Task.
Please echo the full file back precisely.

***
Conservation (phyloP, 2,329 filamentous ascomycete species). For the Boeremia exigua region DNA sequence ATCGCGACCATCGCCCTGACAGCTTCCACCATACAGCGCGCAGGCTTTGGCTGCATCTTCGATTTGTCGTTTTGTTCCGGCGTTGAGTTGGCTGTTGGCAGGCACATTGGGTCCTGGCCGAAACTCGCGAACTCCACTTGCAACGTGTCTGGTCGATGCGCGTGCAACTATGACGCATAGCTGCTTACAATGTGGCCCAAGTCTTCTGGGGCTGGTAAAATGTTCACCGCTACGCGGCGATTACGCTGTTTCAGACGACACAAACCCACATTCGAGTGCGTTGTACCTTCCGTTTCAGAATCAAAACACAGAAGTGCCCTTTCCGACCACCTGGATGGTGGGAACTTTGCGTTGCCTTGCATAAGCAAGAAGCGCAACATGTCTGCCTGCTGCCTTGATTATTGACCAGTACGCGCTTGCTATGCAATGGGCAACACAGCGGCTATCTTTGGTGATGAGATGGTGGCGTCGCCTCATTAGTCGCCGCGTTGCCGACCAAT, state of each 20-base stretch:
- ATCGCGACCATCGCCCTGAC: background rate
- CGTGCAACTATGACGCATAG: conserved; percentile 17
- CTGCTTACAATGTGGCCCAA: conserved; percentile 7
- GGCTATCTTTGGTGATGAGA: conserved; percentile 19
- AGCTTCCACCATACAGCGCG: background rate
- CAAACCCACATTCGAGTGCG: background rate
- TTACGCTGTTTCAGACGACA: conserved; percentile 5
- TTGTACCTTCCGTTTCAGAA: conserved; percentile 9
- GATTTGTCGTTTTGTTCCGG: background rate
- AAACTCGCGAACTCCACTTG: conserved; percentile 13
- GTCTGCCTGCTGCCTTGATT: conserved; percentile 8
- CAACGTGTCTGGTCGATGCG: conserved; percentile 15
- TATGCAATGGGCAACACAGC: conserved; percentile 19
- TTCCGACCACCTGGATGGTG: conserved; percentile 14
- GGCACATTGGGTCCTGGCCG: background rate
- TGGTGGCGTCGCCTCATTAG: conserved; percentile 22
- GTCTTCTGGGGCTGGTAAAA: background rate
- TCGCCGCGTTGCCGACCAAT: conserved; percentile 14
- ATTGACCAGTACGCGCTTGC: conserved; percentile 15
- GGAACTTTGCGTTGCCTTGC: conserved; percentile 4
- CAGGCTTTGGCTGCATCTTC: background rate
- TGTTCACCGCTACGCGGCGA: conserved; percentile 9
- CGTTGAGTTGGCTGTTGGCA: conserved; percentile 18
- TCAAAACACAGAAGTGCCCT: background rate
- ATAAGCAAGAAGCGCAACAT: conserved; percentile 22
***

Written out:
Conservation (phyloP, 2,329 filamentous ascomycete species). For the Boeremia exigua region DNA sequence ATCGCGACCATCGCCCTGACAGCTTCCACCATACAGCGCGCAGGCTTTGGCTGCATCTTCGATTTGTCGTTTTGTTCCGGCGTTGAGTTGGCTGTTGGCAGGCACATTGGGTCCTGGCCGAAACTCGCGAACTCCACTTGCAACGTGTCTGGTCGATGCGCGTGCAACTATGACGCATAGCTGCTTACAATGTGGCCCAAGTCTTCTGGGGCTGGTAAAATGTTCACCGCTACGCGGCGATTACGCTGTTTCAGACGACACAAACCCACATTCGAGTGCGTTGTACCTTCCGTTTCAGAATCAAAACACAGAAGTGCCCTTTCCGACCACCTGGATGGTGGGAACTTTGCGTTGCCTTGCATAAGCAAGAAGCGCAACATGTCTGCCTGCTGCCTTGATTATTGACCAGTACGCGCTTGCTATGCAATGGGCAACACAGCGGCTATCTTTGGTGATGAGATGGTGGCGTCGCCTCATTAGTCGCCGCGTTGCCGACCAAT, state of each 20-base stretch:
- ATCGCGACCATCGCCCTGAC: background rate
- CGTGCAACTATGACGCATAG: conserved; percentile 17
- CTGCTTACAATGTGGCCCAA: conserved; percentile 7
- GGCTATCTTTGGTGATGAGA: conserved; percentile 19
- AGCTTCCACCATACAGCGCG: background rate
- CAAACCCACATTCGAGTGCG: background rate
- TTACGCTGTTTCAGACGACA: conserved; percentile 5
- TTGTACCTTCCGTTTCAGAA: conserved; percentile 9
- GATTTGTCGTTTTGTTCCGG: background rate
- AAACTCGCGAACTCCACTTG: conserved; percentile 13
- GTCTGCCTGCTGCCTTGATT: conserved; percentile 8
- CAACGTGTCTGGTCGATGCG: conserved; percentile 15
- TATGCAATGGGCAACACAGC: conserved; percentile 19
- TTCCGACCACCTGGATGGTG: conserved; percentile 14
- GGCACATTGGGTCCTGGCCG: background rate
- TGGTGGCGTCGCCTCATTAG: conserved; percentile 22
- GTCTTCTGGGGCTGGTAAAA: background rate
- TCGCCGCGTTGCCGACCAAT: conserved; percentile 14
- ATTGACCAGTACGCGCTTGC: conserved; percentile 15
- GGAACTTTGCGTTGCCTTGC: conserved; percentile 4
- CAGGCTTTGGCTGCATCTTC: background rate
- TGTTCACCGCTACGCGGCGA: conserved; percentile 9
- CGTTGAGTTGGCTGTTGGCA: conserved; percentile 18
- TCAAAACACAGAAGTGCCCT: background rate
- ATAAGCAAGAAGCGCAACAT: conserved; percentile 22